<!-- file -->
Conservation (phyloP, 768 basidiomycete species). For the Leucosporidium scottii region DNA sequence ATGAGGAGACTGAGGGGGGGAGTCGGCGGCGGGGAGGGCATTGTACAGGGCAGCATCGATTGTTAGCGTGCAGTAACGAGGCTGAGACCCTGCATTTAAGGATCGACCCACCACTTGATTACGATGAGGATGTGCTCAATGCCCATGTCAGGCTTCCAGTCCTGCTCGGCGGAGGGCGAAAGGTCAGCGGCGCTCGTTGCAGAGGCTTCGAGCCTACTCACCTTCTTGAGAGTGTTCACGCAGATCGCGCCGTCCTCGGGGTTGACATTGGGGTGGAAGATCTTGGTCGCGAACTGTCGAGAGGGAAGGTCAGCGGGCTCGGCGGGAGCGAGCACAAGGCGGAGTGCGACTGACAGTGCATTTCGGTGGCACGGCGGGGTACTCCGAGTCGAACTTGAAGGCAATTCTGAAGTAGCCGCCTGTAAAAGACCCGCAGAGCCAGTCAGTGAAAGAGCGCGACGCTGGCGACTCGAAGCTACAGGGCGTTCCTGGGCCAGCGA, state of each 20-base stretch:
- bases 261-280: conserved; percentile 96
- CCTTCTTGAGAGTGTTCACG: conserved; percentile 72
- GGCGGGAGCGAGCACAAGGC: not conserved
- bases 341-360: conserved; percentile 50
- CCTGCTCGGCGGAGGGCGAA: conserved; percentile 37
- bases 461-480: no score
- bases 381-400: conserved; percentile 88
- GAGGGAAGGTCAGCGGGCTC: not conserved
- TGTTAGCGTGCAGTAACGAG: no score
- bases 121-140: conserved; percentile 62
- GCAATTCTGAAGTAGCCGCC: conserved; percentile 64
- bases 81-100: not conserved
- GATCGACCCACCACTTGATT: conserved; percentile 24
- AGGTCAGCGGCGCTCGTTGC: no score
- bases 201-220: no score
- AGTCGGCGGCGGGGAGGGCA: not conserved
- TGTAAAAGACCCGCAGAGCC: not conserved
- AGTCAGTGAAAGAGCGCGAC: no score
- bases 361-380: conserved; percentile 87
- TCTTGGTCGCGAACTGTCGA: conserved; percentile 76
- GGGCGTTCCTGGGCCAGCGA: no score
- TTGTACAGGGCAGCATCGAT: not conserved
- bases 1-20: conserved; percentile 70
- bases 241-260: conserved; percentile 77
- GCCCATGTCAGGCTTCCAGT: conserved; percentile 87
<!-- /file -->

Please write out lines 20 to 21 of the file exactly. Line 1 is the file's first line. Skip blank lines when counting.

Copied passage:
- bases 361-380: conserved; percentile 87
- TCTTGGTCGCGAACTGTCGA: conserved; percentile 76